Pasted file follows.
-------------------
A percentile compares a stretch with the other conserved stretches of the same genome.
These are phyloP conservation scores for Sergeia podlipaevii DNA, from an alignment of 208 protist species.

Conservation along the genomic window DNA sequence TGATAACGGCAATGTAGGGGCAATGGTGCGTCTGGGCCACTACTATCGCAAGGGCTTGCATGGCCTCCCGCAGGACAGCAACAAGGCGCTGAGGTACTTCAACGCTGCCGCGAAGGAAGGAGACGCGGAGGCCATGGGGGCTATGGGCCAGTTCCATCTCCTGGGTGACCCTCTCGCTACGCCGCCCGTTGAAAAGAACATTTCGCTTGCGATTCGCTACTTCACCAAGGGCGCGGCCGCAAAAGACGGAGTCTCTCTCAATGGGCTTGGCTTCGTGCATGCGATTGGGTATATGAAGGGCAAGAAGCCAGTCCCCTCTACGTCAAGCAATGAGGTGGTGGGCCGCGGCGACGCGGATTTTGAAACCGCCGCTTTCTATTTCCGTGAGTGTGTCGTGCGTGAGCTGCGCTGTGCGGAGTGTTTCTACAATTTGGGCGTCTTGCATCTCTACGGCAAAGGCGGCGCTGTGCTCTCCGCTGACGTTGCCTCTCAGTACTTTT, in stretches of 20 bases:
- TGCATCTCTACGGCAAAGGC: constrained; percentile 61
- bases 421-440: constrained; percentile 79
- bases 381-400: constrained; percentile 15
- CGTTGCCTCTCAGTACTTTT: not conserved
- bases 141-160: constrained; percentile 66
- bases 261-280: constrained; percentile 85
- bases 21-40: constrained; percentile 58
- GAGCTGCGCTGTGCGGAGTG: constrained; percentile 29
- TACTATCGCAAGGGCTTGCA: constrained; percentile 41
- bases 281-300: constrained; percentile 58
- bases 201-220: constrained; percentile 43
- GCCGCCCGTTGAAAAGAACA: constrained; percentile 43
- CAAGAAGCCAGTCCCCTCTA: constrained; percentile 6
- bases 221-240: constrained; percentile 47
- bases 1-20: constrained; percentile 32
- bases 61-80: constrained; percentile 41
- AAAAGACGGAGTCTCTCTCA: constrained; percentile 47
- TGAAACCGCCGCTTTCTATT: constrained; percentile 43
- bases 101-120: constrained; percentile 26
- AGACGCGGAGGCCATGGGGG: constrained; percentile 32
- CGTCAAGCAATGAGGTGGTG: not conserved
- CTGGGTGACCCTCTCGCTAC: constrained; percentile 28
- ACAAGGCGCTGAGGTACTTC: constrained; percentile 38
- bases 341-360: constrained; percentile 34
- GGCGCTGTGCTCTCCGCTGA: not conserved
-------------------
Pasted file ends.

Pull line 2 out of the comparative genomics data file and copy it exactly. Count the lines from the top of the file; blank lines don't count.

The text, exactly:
These are phyloP conservation scores for Sergeia podlipaevii DNA, from an alignment of 208 protist species.